The letter from General Pender's wife shows concern over moral choices. She feels they are wrong to invade Pennsylvania and thus can no longer pray for her husband. Lee's aides also express their concern about the morality of the invasion, but Lee brushes it off with the thought "God protect us from our loving friends." He feels God's will and judgment will be made clear and that it is all in God's hands. However, even Lee ponders the fact that he's breaking the oath he took to protect the North, made when he was in the Union Army. He, too, struggles with the cloudiness of morality here.

With regards to morality and God, there is a touch of irony at the end of the chapter. Lee prays, "Blessed be the Lord my strength, which teacheth my fingers to fight and my hands to war." Lee believes deeply in God, a God who will even help him kill.

In the chapter, you glimpse Lee, the family man, and his personal relationships. He thinks of his wife — the tragic face of that frail, unhappy woman — and of his mother, with her stone strong face. He wishes the war would be over so that he can play with his grandchildren. The war is too late in his life for him to care about the fame. He would have enjoyed that more as a younger man.

Lee's relationship with Longstreet is portrayed more fully here. He takes joy in Longstreet's company, needs his support and strength, and depends on him. He notes Longstreet is not a "gentleman," and not a Virginian, but a strong steady, magnificent soldier, the rock of the army, and Lee is concerned for Longstreet's safety. This display of caring surprises but touches Longstreet, who is so in need of human emotion and fathering.

However, there are conflicts between the two men, and they come up whenever they discuss Jeb Stuart or battle strategy. Longstreet wants Stuart court-martialed. Lee feels docile men make bad soldiers and prefers to "reproach" Stuart instead. Longstreet correctly assesses that Lee could reproach Stuart and achieve results, but no one else could.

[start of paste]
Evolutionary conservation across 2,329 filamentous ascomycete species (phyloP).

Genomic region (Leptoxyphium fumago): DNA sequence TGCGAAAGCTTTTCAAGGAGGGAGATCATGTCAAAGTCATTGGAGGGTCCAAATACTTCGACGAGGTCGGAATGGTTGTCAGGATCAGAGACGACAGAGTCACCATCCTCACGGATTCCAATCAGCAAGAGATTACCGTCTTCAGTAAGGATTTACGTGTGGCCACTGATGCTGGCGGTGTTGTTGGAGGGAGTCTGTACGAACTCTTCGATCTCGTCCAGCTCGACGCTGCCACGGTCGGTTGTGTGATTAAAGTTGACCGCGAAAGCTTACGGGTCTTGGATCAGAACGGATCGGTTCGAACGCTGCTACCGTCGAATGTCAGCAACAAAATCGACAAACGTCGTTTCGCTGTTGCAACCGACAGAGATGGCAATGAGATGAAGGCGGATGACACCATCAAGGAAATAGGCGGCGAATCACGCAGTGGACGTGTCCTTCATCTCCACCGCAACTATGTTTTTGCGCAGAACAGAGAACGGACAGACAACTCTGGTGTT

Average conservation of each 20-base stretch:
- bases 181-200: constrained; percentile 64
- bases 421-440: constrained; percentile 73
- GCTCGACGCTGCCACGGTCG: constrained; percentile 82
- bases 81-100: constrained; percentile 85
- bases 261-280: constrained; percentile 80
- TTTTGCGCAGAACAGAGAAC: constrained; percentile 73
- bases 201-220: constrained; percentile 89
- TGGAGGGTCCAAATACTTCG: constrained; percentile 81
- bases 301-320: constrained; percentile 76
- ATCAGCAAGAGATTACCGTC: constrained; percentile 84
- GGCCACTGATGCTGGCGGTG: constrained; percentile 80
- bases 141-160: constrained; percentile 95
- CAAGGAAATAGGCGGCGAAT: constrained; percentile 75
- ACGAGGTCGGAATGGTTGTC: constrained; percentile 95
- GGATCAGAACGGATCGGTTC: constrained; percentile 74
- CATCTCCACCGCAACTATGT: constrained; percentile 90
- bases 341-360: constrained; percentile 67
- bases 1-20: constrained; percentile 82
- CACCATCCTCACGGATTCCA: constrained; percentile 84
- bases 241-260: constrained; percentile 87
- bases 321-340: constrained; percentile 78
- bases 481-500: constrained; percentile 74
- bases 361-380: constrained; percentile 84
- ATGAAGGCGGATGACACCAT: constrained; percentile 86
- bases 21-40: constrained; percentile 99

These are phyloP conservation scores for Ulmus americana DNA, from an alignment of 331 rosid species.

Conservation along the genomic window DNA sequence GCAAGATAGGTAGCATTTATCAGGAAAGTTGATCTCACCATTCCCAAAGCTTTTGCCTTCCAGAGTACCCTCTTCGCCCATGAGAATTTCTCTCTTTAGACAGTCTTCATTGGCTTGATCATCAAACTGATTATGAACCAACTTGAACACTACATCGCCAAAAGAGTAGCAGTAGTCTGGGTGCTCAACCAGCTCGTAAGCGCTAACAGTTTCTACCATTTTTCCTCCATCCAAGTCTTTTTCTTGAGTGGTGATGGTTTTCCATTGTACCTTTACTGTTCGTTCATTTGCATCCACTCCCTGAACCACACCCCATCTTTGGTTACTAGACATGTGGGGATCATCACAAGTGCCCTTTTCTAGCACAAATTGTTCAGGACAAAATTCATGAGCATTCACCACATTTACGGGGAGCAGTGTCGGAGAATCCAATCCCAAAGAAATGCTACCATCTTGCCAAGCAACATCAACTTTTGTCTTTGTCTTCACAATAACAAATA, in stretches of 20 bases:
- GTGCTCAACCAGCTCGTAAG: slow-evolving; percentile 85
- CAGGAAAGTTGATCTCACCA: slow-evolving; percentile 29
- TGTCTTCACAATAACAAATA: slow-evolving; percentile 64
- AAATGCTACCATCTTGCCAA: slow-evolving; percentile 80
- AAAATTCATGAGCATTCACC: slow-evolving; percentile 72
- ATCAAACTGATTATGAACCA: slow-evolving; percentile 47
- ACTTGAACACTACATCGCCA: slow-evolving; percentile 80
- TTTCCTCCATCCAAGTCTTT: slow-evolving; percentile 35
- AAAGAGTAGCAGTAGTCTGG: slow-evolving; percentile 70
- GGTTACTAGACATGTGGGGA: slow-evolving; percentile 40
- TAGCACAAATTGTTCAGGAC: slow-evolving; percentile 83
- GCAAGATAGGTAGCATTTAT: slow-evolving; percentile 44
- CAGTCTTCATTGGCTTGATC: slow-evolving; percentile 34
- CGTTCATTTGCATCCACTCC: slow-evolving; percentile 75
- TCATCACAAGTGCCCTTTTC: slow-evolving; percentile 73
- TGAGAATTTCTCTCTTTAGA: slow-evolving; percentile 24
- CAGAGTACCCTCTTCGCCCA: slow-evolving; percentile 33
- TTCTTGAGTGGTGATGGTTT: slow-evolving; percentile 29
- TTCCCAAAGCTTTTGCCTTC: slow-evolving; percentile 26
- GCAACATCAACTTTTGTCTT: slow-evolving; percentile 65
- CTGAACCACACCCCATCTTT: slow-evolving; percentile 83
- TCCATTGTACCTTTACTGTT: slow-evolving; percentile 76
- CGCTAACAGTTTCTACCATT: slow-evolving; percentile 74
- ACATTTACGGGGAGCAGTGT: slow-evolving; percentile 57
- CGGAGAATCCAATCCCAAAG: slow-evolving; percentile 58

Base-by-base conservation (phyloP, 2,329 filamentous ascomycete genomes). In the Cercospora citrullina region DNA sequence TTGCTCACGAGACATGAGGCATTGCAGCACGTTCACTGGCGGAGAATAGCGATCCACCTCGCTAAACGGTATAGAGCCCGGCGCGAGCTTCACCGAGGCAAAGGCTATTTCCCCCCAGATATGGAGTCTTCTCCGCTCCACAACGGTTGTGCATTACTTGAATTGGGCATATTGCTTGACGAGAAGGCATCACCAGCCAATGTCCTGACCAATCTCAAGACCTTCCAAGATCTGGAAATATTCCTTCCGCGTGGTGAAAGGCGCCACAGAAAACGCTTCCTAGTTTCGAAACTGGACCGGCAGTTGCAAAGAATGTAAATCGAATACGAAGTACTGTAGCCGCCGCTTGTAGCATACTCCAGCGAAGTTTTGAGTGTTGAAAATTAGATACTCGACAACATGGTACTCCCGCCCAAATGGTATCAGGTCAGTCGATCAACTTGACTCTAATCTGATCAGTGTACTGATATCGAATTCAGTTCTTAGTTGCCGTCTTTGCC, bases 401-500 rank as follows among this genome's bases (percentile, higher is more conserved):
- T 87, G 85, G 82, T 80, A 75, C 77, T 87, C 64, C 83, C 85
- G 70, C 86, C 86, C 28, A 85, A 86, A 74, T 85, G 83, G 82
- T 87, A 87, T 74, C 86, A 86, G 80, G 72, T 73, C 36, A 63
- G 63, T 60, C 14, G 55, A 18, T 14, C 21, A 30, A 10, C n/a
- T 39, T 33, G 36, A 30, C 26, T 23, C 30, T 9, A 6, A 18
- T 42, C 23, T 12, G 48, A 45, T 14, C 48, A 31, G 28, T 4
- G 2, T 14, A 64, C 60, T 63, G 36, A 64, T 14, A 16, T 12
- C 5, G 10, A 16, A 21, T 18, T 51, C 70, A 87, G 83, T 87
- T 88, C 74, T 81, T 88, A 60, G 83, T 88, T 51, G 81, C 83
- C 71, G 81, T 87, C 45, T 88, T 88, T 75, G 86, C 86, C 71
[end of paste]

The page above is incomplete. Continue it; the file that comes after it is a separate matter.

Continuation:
This shows Lee's power to manipulate his men because of their emotional connection to him as a father figure. Lee also understands that the kind of soldier he wants is one who rides the edge of the rulebook. Daring soldiers will sometimes err, but he needs that daring. So reproach rather than dismissal is the best tool in his mind. Lee is a psychological commander, motivating his men through their emotions, not the rulebook. However, there is no question Stuart pushes the limits and causes a fair amount of anger amongst the other officers. Even Lee's aides want to court-martial Stuart.

With regards to battle strategy, both Lee and Longstreet agree Union cavalry in Gettysburg means Meade is coming fast with infantry. And both know John Buford's reputation. Longstreet really wants to swing south around the Union Army and make the Union Army come to them. Lee is determined to fight here. Lee knows Longstreet's opinions about defensive warfare, wants Longstreet's honest answers, tolerates the differences of opinion, but will not yield in the final strategy decision. Lee will fight here.

Music is a strong theme throughout the book and starts to be noticed in this chapter. There are bands playing, giving an air of adventure as the Southern officers ride like plumed knights of old. The song, "Bonny Blue Flag," will appear again and again, usually in honor of Lee. The songs and their sentimental themes are a reminder of happier times, past friendships, and the splits between friends and brothers today.


Maryland people refers to men under Confederate Major Harry Gilmore of Ewell's Corps (in this case, a group led by James D. Watters), who were from Maryland, knew the area, and were renowned for their raiding abilities in the area.

British/hollow square method of fighting off an attacking group by having the infantrymen form a square facing out on all sides with the officers in the center.